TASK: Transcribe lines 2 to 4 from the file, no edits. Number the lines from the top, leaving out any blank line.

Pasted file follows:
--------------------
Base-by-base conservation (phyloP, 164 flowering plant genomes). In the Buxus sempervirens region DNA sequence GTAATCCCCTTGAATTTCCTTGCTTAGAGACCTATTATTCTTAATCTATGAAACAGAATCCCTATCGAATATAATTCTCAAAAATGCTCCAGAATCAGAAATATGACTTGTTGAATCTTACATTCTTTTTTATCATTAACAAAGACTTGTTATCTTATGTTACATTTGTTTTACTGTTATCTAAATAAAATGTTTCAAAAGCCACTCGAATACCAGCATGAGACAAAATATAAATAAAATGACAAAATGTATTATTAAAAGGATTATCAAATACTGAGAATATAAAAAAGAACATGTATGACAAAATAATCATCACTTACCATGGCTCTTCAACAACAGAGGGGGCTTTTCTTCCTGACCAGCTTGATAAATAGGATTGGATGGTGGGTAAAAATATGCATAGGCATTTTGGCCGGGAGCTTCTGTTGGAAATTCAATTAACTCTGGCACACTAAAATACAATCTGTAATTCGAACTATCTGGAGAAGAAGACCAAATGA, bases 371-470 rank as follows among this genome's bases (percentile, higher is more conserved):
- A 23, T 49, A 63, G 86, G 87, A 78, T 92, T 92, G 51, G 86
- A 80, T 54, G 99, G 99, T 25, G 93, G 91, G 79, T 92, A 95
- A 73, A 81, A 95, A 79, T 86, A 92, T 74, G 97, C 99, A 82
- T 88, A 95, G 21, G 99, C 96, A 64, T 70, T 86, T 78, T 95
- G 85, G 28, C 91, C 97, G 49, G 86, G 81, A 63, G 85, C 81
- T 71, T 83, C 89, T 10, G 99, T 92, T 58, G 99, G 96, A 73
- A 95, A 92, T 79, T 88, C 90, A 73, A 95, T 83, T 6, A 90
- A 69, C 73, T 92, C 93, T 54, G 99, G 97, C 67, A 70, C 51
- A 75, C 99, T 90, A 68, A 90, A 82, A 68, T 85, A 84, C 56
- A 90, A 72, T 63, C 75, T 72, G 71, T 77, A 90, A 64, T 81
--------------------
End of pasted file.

- A 23, T 49, A 63, G 86, G 87, A 78, T 92, T 92, G 51, G 86
- A 80, T 54, G 99, G 99, T 25, G 93, G 91, G 79, T 92, A 95
- A 73, A 81, A 95, A 79, T 86, A 92, T 74, G 97, C 99, A 82